With that goal in mind, any official should be able to initiate a meeting. A partner who is afraid to talk may not share critical information. For that reason, Fetter said, “I think it’s the crew chief’s responsibility to see that the whole crew is comfortable with where we’re at. When the ball’s thrown up, we’re calling the same game. So I think it’s important that everyone has a voice because it’s going to be the crew that wins or loses at the end of the game.”

“The communication is key,” Fetter said. “I don’t want to come back to the locker room at halftime or the end of the game hearing something for the first time that would shock me. We want to make sure we leave everything on the floor.”

Where to Meet?

Imagine a common situation for high school officials: a crew of varying experience. The veteran partner in such a game is expected to serve a teaching role for the less-experienced partner, and both partners, if they have any sense of their own strengths and weaknesses. Should the partners wait to do their postgame discussion until the locker room, the local watering hole, or even the next association meeting?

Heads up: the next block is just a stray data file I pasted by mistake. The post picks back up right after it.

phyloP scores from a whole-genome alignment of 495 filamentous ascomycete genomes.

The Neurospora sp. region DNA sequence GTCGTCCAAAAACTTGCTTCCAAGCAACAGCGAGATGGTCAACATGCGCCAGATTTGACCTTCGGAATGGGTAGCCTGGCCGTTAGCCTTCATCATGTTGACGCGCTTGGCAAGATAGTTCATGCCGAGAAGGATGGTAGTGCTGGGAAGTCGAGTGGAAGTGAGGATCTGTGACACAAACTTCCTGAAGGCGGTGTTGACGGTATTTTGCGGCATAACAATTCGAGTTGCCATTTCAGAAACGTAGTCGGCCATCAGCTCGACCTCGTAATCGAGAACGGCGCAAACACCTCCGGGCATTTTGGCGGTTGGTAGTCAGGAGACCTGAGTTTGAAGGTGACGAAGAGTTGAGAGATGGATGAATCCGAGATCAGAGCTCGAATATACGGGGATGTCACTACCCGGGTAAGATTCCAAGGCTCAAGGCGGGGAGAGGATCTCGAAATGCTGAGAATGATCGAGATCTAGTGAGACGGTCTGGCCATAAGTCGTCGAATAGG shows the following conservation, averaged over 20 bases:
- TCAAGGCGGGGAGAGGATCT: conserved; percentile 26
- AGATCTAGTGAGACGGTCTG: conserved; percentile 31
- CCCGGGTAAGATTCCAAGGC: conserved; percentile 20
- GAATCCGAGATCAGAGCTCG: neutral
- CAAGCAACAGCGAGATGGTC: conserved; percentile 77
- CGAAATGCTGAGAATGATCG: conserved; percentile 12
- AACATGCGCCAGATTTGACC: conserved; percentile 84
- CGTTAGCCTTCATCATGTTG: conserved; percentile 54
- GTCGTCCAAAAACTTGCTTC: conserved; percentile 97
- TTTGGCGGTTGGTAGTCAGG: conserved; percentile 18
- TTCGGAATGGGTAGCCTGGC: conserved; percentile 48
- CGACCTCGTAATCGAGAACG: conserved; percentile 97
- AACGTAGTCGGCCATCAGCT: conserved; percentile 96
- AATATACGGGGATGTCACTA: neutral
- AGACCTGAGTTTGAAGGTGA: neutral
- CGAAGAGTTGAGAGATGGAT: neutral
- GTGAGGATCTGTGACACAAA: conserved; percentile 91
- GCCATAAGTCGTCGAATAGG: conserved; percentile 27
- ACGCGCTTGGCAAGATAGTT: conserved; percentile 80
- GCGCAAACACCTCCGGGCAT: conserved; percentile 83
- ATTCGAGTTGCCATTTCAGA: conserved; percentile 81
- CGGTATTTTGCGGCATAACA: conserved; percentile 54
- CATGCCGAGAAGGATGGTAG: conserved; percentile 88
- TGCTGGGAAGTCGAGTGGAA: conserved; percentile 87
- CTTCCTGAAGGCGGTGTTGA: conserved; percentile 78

Venditto doesn’t think so. “A strong partner in high school is often partnered with a weak partner,” she said. “When that occurs, during timeouts or between sets, the strong partner will definitely call the weaker partner over. They’ll want to help the partner with signals or with what he or she should be looking for, ‘R2, you watch the bottom of the net and I’m watching the top.’”

That conversation during a timeout has multiple positive impacts. Most importantly, it can improve the quality of the crew. As long as the experienced partner limits his or her suggestions for improvement to one or two areas — more than that can be overwhelming — it can create better coverage and calls for the remainder of that game. It also makes the game an educational experience for the lessexperienced partner, which will be good for everyone down the line. That also can create crew cohesion. Fetter points out that he doesn’t want a less-experienced partner to feel like he or she is stuck out on “rookie island” while the more experienced partners make all the calls. A quick, encouraging timeout meeting can prevent that.

“We’ve all been there (as a rookie),” Fetter said, “so I would say the words that I would want to hear, encouraging them. Give them positives, telling them to be strong, be confident. Be encouraging, have fun. Obviously we want to be professional, but the more you can have fun and engage them.”